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What is blockchain? - Part 1

 

Blockchain, is a data structure, is a format for storing data (P1)

 

Introduction

Before we get into the details of blockchain and why it is revolutionary, it is essential that we understand what a ledger is.

A ‘ledger’ is a tool that records, and thereby helps us keep a track of transactions. This simple recording process has been employed by current systems, to allow the entities within it, individuals and organisations, to store their transactions with each other. It does this by ensuring that in each transaction the party liable has fulfilled or is able to fulfill their promises; monetary, service or commodity wise.

Traditionally, due to previous limitations in technology, such a ledger system needed to be centrally aggregated and overlooked by third party governing bodies to ensure that it was not cheated or tampered with.

Blockchain technologies are all the buzz because of the potential they have to optimize and revolutionize this recording of transactions; that is the ledger systems we have been using so far.

Simply put, a blockchain is a data structure for storing data. A commonly used data structure is a simple table. A blockchain, like the name suggests, is a chain of blocks connected to each other in the sequence they are validated.(1)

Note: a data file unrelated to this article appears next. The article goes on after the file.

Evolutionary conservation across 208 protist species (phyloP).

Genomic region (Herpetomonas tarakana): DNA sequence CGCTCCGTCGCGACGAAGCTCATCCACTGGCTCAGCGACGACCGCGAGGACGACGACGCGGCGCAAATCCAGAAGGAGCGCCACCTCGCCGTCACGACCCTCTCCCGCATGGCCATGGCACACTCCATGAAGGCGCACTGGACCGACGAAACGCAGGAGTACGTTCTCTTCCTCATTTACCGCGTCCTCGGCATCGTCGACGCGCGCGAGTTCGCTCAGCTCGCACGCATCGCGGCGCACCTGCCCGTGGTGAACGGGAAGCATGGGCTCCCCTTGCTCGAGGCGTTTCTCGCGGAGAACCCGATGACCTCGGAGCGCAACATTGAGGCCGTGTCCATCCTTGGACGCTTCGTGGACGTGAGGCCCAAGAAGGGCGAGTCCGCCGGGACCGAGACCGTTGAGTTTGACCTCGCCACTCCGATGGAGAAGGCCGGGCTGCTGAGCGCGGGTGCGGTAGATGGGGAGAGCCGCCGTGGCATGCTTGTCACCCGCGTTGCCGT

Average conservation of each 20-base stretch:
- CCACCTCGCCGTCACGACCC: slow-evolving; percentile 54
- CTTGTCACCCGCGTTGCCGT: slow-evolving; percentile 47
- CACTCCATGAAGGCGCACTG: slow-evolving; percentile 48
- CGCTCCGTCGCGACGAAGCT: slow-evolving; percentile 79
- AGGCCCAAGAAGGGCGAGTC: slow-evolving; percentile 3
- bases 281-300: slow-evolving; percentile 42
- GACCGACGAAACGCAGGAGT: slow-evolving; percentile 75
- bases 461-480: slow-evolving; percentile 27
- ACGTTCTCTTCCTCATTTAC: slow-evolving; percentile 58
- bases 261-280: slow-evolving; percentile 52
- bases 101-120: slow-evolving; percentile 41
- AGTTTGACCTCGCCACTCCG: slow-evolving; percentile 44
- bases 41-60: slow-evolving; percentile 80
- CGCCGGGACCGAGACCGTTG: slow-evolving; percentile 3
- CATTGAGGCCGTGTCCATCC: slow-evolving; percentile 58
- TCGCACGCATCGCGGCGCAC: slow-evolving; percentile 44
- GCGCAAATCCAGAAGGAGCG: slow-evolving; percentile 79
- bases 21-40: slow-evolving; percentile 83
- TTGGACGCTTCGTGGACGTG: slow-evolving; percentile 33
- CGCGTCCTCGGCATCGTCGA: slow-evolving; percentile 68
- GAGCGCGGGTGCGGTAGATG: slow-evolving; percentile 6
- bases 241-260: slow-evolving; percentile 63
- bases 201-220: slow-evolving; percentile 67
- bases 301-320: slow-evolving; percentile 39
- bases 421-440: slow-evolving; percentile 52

A ‘block’ in a blockchain holds records of multiple transactions. Additionally each block has a header which contains the identifier of the previous block in the chain, so transactions can be traced back or “chained” from the most recent block (or set of transactions) to the first block recorded in the ledger.

The security of the transactions, and the anonymity of the entities transacting, are at the heart of blockchain technologies. Understanding how blockchain fulfills both of these requirements is the key to understanding how it works as well as why it is considered a revolutionary technology.

 
 
cryptography

Cryptography is the process of converting information into unintelligible text (P2)

Cryptography and the origin of Blockchain

Cryptography is a mathematical process of converting information into an unintelligible text such that it can be stored and transmitted without being read by those that are un-authorised to have access to it. One cryptography method in particular, called ‘hashing’, is important to understand for the purposes of this article.

Hashing is a cryptographic method which computes a unique fixed-length “hash valuefrom the data you want to record, which can be any size. Hashing makes it impossible for the contents of the data to be recovered.(2)And since each hash is unique any alterations to the the data being recorded will generate a different ‘hash value’ and thus indicate to a genuine user that the data has been edited.

To understand how you go from having a hash function to an implementable blockchain framework we need to go back to 1992. It was in the latter part of this year when University of California, Berkeley mathematician Eric Hughes, former Intel employee Tim May, and computer scientist John Gilmore created a group with twenty of their closest friends to discuss some very difficult programming and cryptographic issues.